Appeals Court Upholds Distribution of Child Porn Conviction for Sharing on LimeWire – U.S. v. Richardson

April 8, 2013 by David S. Seltzer

Defendants accused of distributing child pornography face more serious charges than those accused of possession alone. That’s why many defendants are disappointed to discover that appeals courts routinely uphold distribution charges against people who shared child pornography via a file-sharing program, even when they didn’t actively distribute it or even know that the file-sharing was on. That was the case in United States v. Richardson, in which the Fifth U.S. Circuit Court of Appeals upheld a distribution conviction against Bennie Richardson IV of Texas. Richardson argued unsuccessfully that he didn’t distribute child pornography by keeping it in the “shared” folder attached to the peer-to-peer file-sharing software LimeWire. He also unsuccessfully challenged a sentence enhancement for using a computer in committing this crime.

Richardson was caught sharing child pornography by a Houston-area police officer looking for illegal materials on LimeWire. The police followed up with a search warrant for Richardson’s home, where they found him actively downloading adult pornography via LimeWire. LimeWire downloads files by default into a “shared” folder, though users can download files elsewhere; anything in the shared folder can be downloaded by others. Richardson told police he knew he was sharing the materials in the shared folder, that he knew common child porn search terms and that the computer was only used by him. He and prosecutors ultimately agreed to stipulate certain facts and hold a bench trial solely on the issue of whether Richardson’s behavior constituted distribution. He was ultimately convicted of both possession and distribution and sentenced to a total of 151 months in prison.

On appeal, Richardson argued that his conduct did not amount to distribution, because the plain meaning of distribution is delivery. He did not take active steps to transfer possession of the child pornography, he argued; rather, he downloaded the materials and permitted them to stay in the shared folder. This, he argued, is more like leaving magazines around than delivering magazines to a specific address. The Fifth disagreed. It has already ruled several times that peer-to-peer file sharing can constitute distribution for Sentencing Guidelines purposes, it said. Furthermore, it was persuaded by its sister circuits’ rulings on the issue, citing with approval a Tenth Circuit case with a similar fact pattern and argument on appeal. That opinion concluded that making the material available is adequate evidence of distribution, and the Fifth Circuit agreed. It went on to reject Richardson’s argument that a sentence enhancement for use of a computer was double-counting because the underlying crime also involved a computer, saying there’s nothing in the statute that prevents double-counting.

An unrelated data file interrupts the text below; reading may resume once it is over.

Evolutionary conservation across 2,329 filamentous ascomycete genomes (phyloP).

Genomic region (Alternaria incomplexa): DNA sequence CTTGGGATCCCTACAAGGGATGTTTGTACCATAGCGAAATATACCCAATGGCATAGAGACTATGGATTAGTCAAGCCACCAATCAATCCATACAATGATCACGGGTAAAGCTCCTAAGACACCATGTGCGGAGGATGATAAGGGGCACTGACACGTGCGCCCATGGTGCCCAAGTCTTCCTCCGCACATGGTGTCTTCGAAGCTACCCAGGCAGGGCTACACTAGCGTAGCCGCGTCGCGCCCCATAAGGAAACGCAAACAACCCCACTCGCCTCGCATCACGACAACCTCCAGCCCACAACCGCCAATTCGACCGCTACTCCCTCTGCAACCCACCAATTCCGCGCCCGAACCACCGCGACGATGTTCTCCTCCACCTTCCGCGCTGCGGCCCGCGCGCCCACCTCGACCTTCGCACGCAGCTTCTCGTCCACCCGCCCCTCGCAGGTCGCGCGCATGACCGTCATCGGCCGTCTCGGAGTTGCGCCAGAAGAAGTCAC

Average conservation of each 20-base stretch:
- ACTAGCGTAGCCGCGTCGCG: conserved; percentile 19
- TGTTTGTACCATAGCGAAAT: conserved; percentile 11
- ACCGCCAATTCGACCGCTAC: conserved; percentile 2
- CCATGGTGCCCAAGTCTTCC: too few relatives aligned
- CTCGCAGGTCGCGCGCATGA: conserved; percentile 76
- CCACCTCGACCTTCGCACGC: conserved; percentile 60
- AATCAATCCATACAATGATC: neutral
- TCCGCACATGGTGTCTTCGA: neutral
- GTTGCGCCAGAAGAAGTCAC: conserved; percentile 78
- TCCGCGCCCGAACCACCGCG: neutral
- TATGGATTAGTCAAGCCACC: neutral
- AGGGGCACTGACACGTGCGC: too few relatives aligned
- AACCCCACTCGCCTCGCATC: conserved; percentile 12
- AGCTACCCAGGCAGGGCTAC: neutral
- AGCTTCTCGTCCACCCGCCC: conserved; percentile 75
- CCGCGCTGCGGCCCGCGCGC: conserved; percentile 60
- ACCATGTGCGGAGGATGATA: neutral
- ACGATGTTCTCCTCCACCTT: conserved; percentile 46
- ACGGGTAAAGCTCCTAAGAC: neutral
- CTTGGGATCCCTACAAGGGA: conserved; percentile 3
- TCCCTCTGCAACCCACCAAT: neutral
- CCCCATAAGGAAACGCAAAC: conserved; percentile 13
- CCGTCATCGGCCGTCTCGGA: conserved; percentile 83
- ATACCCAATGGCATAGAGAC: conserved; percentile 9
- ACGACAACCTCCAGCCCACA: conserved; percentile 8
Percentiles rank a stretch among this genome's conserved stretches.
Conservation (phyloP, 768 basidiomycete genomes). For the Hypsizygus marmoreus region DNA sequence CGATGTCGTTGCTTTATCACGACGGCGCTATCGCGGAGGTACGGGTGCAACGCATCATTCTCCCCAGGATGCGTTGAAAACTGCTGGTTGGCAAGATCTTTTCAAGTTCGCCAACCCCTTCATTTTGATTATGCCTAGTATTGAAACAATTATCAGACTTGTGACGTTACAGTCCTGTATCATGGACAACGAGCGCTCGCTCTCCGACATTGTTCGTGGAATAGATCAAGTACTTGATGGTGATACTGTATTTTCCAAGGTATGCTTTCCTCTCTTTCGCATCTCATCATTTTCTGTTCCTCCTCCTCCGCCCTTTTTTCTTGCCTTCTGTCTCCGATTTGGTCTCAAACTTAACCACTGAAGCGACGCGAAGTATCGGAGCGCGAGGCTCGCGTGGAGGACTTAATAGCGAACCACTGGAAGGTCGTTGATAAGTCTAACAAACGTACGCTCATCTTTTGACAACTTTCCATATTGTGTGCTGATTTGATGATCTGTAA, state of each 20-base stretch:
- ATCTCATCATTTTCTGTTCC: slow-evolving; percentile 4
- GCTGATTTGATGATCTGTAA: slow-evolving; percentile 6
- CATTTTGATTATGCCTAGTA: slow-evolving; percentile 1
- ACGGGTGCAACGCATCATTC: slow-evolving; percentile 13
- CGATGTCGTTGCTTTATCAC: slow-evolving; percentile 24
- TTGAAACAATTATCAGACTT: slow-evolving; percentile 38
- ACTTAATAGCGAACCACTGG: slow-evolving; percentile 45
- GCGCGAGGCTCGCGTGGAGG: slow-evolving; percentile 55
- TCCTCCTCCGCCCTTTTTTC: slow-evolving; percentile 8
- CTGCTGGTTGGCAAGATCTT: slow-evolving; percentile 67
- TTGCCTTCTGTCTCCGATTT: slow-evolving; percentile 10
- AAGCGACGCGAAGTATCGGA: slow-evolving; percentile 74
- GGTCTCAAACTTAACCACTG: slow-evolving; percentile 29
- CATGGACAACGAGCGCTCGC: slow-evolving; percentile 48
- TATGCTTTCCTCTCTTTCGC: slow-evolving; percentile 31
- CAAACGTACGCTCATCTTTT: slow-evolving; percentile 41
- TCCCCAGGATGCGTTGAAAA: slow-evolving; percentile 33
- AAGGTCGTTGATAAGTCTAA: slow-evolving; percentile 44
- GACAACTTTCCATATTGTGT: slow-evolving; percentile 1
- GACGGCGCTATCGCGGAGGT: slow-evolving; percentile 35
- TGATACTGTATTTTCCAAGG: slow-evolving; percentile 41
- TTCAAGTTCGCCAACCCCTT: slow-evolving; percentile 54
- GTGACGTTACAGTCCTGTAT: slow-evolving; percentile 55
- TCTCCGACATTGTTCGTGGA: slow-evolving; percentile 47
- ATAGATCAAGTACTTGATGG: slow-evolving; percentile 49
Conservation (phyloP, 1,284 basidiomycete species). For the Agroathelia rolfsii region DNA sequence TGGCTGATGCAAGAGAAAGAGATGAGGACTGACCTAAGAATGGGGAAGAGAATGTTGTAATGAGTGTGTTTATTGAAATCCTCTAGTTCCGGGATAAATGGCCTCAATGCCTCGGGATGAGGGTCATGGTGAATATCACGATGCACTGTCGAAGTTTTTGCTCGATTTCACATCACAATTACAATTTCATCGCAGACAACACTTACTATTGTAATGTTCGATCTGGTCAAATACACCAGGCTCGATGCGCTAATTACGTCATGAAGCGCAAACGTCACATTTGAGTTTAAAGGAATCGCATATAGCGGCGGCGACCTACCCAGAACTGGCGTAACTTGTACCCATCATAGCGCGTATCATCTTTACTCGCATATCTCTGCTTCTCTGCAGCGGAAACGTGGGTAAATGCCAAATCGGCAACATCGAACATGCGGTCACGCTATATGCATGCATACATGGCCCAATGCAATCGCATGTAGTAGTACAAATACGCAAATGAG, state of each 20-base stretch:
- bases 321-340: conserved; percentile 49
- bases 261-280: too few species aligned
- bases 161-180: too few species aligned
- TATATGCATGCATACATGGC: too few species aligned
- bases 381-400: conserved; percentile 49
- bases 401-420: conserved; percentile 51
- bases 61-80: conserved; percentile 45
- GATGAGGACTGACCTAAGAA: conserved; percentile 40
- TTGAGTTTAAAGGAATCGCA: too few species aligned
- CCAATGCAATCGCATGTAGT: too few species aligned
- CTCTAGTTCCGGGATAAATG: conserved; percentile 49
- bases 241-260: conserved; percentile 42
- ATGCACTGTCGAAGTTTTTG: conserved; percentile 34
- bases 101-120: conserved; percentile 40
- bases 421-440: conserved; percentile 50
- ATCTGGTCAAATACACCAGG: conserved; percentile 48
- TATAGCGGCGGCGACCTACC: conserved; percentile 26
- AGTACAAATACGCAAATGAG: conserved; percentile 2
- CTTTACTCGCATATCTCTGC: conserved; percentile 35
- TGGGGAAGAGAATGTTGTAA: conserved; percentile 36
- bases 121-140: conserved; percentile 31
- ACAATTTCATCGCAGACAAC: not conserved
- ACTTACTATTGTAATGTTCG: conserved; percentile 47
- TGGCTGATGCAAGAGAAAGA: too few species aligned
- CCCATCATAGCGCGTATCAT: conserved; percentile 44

The “use of a computer” enhancement may soon be abandoned, regardless of whether it is correctly applied in this situation. As defendants, judges, prosecutors and cyber crime attorneys like me know very well, almost all child pornography crimes nowadays are committed via computer. This sentence enhancement may have made sense when it was written, but it is now so redundant that the U.S. Sentencing Commission’s recent report on reforming child porn sentencing has called for its elimination, saying it inflates sentences unnecessarily. While file-sharing software wasn’t addressed in the Commission’s report, I believe that issue could benefit from some updating or clarification as well. Most courts have ruled that experienced, knowledgeable users are distributing if they use the shared folder, but the rules should make it clear that people should not be prosecuted if they don’t understand how file-sharing works.

If you’re facing serious cyber crime charges, don’t wait to call the experienced defense attorneys at Seltzer Law, P.A., for help. You can call toll-free, 24 hours a day and seven days a week, at 1-888-THE-DEFENSE (1-888-843-3333) or send us a message online.

Similar blog posts:

Sentencing Commission Report Exposes Problems With Pre-Internet Sentencing Scheme

Tenth Circuit Rules Distribution Charge Applies for Use of File-Sharing Software – U.S. v. Ray

Ninth Circuit Remands Child Pornography Distribution Case for Discovery Problems – U.S. v. Budziak